Ethereum is a blockchain-based software platform that is primarily used to support the world’s second-largest cryptocurrency by market capitalization after Bitcoin. Like other cryptocurrencies, Ethereum operates on a decentralized computer network, or distributed ledger called a blockchain, which manages and tracks the currency. It can be useful to think of a blockchain as a running receipt of every transaction that’s ever taken place in the cryptocurrency.
While the whole field is referred to in terms of currency, it may be more useful to think of crypto as a token that can be spent for a specific purpose enabled by the Ethereum platform. For example, sending money or buying and selling goods are functions enabled by the coin. But Ethereum can do a lot more, and it can also form the basis for smart contracts and other apps.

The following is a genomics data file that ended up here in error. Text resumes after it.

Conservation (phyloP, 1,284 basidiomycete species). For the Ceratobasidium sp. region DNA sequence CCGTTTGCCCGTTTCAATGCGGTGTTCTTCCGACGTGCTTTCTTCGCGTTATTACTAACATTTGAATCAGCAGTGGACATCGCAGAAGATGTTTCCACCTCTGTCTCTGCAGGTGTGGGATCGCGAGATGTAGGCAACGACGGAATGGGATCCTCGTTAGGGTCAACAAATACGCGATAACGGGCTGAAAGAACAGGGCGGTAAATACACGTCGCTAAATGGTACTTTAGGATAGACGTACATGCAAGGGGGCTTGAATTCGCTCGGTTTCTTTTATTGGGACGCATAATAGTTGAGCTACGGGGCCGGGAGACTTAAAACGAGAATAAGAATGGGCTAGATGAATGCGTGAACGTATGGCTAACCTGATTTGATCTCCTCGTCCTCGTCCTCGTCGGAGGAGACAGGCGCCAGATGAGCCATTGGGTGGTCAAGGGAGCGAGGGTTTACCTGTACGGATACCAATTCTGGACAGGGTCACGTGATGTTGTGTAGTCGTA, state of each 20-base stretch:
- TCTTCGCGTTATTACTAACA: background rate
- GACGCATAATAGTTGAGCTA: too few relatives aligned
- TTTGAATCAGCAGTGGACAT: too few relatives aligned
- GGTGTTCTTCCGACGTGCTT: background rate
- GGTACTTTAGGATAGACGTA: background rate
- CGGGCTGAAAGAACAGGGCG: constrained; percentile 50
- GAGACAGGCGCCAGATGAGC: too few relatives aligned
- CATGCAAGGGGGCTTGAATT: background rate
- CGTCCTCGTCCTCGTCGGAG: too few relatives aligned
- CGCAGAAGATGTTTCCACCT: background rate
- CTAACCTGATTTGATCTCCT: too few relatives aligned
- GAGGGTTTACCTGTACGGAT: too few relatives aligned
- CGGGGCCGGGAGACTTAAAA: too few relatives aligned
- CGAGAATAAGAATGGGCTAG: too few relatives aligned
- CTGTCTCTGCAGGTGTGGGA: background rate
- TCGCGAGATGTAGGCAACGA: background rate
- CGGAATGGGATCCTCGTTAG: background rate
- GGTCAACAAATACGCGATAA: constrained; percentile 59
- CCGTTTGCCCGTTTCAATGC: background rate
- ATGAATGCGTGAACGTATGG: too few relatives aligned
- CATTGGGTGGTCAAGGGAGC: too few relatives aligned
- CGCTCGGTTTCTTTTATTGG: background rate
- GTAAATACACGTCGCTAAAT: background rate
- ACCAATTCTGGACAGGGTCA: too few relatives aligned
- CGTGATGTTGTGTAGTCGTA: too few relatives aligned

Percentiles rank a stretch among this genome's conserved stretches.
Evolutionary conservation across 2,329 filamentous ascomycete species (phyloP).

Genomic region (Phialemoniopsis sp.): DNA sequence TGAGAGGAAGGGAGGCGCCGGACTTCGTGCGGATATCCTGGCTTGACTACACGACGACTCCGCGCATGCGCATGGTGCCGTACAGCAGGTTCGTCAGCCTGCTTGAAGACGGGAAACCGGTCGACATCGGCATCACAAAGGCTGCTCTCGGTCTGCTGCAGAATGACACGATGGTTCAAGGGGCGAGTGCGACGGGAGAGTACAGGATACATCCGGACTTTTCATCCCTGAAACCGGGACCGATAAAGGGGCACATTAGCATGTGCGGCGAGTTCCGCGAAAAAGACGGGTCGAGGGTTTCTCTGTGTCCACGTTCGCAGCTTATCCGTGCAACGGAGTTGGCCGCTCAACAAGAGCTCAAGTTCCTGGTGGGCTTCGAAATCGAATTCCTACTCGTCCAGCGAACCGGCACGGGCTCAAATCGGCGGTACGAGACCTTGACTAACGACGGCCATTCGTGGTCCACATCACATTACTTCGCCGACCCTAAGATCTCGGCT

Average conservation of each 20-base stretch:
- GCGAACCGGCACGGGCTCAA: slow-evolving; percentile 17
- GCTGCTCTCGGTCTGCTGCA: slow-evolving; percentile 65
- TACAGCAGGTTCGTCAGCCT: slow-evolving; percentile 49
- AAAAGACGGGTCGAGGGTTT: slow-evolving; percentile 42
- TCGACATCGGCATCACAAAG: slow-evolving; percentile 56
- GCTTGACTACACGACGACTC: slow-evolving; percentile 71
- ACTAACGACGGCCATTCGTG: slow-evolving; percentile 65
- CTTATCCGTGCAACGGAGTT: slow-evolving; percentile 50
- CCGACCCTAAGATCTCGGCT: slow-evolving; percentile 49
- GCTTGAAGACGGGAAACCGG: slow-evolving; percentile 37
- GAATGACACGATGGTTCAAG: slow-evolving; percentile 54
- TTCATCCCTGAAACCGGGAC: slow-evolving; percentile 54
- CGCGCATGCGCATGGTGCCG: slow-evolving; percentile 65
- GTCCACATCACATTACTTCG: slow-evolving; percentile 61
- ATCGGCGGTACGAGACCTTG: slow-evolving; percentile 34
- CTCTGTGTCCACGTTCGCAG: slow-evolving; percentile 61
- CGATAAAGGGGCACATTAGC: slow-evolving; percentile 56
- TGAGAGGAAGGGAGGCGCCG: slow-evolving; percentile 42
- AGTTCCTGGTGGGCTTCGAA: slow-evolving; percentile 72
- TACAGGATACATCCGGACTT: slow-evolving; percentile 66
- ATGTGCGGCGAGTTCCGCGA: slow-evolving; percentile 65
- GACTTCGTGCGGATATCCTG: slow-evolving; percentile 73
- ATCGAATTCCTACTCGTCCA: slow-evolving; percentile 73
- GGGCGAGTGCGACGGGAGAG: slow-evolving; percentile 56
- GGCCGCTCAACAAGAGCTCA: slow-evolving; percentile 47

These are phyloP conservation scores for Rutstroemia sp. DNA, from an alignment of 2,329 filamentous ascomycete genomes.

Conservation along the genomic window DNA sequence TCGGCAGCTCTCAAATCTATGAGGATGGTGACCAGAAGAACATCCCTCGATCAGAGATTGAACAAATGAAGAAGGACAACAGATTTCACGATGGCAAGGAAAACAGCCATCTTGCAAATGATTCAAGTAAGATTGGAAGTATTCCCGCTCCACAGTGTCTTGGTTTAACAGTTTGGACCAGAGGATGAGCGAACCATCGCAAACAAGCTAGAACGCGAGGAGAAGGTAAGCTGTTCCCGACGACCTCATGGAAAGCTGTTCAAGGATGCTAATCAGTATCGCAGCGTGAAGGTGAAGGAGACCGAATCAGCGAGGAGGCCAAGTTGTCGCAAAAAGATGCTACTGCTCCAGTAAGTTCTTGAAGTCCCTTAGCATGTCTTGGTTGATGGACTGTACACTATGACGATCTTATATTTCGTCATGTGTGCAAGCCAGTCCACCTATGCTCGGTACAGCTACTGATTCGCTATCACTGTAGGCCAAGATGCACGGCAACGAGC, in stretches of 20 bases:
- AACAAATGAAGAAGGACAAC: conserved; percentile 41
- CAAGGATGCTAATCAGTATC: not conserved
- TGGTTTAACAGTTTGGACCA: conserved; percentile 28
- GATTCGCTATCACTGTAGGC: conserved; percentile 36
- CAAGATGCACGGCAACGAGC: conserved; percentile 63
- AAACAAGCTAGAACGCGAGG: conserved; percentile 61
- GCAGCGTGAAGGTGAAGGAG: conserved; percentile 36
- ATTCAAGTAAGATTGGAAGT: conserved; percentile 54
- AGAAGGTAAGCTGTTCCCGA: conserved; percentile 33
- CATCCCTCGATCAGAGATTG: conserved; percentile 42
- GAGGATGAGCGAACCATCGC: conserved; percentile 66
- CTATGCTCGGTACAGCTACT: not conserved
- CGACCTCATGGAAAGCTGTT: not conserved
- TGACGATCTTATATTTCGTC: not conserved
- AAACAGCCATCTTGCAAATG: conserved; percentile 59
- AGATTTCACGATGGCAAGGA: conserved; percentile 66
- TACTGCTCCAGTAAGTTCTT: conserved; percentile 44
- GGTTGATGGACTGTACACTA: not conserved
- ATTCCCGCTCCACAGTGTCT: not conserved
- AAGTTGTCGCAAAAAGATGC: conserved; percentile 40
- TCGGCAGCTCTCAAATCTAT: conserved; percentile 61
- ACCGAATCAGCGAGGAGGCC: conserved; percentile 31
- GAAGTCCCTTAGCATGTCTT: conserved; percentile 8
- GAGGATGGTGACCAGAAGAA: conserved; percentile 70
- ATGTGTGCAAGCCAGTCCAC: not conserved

Ethereum can power a number of applications offering a wide range of functions:
- Currency: With a cryptocurrency wallet, you can send and receive ether or pay for goods and services, if the digital currency is accepted as payment
- Smart contracts: Smart contracts are a kind of permission-less app that automatically executes when the contract’s conditions have been met
- Digital apps (dApps): Ethereum powers digital apps that allow users to play games, invest, send money, track an investment portfolio, follow social media and more
- Non-fungible tokens (NFTs): These tokens can be powered by Ethereum and can allow artists or others to sell art or other items directly to sellers using smart contracts
- Decentralized finance (DeFi): By using Ethereum, some people may be able to avoid centralized (government) control over the movement of money or other assets
Think of Ethereum as a token that powers various apps rather than as merely a cryptocurrency that allows users to send money to each other.